# Pseudopotential Comparison of a wavefunction in the Coulomb potential of the nucleus (blue) to the one in the pseudopotential (red). The real and the pseudo wavefunction and potentials match above a certain cutoff radius $r_{c}$ .

In physics, a pseudopotential or effective potential is used as an approximation for the simplified description of complex systems. Applications include atomic physics and neutron scattering. The pseudopotential approximation was first introduced by Hans Hellmann in 1934.

## Atomic physics

The pseudopotential is an attempt to replace the complicated effects of the motion of the core (i.e. non-valence) electrons of an atom and its nucleus with an effective potential, or pseudopotential, so that the Schrödinger equation contains a modified effective potential term instead of the Coulombic potential term for core electrons normally found in the Schrödinger equation.

The pseudopotential is an effective potential constructed to replace the atomic all-electron potential (full-potential) such that core states are eliminated and the valence electrons are described by pseudo-wavefunctions with significantly fewer nodes. This allows the pseudo-wavefunctions to be described with far fewer Fourier modes, thus making plane-wave basis sets practical to use. In this approach usually only the chemically active valence electrons are dealt with explicitly, while the core electrons are 'frozen', being considered together with the nuclei as rigid non-polarizable ion cores. It is possible to self-consistently update the pseudopotential with the chemical environment that it is embedded in, having the effect of relaxing the frozen core approximation, although this is rarely done. In codes using local basis functions, like Gaussian, often effective core potentials are used that only freeze the core electrons.

First-principles pseudopotentials are derived from an atomic reference state, requiring that the pseudo- and all-electron valence eigenstates have the same energies and amplitude (and thus density) outside a chosen core cut-off radius $r_{c}$ .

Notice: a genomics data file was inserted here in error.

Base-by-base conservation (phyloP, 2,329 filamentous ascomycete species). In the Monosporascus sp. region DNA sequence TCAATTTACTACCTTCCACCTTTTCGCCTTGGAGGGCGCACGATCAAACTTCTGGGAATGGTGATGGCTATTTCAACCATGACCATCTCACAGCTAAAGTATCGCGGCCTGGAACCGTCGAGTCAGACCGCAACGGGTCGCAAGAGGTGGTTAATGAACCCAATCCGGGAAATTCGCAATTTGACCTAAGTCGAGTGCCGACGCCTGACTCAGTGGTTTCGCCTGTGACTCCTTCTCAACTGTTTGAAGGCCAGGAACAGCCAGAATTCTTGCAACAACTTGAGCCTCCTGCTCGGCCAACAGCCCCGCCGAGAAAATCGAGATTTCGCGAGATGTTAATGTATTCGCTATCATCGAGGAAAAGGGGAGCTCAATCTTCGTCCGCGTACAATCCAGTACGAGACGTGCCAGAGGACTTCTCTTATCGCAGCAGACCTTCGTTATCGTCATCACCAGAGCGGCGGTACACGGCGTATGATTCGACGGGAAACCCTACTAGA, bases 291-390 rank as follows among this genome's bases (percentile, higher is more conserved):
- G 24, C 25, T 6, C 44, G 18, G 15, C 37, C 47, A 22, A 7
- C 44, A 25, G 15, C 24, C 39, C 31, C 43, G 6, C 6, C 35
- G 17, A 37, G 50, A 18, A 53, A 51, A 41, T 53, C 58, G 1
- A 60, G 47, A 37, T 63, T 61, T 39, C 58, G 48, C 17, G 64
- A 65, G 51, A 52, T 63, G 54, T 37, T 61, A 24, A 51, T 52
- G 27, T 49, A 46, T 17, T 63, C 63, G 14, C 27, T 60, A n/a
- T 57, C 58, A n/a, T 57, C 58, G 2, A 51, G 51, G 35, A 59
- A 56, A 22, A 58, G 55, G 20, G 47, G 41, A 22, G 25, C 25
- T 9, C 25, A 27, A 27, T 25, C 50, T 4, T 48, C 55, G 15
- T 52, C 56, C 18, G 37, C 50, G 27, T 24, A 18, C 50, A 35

Pseudopotentials with larger cut-off radius are said to be softer, that is more rapidly convergent, but at the same time less transferable, that is less accurate to reproduce realistic features in different environments.

Motivation:

1. Reduction of basis set size
2. Reduction of number of electrons
3. Inclusion of relativistic and other effects

Approximations:

1. One-electron picture.
2. The small-core approximation assumes that there is no significant overlap between core and valence wave-function. Nonlinear core corrections or "semicore" electron inclusion deal with situations where overlap is non-negligible.

Early applications of pseudopotentials to atoms and solids based on attempts to fit atomic spectra achieved only limited success. Solid-state pseudopotentials achieved their present popularity largely because of the successful fits by Walter Harrison to the nearly free electron Fermi surface of aluminum (1958) and by James C. Phillips to the covalent energy gaps of silicon and germanium (1958). Phillips and coworkers (notably Marvin L. Cohen and coworkers) later extended this work to many other semiconductors, in what they called "semiempirical pseudopotentials".

### Norm-conserving pseudopotential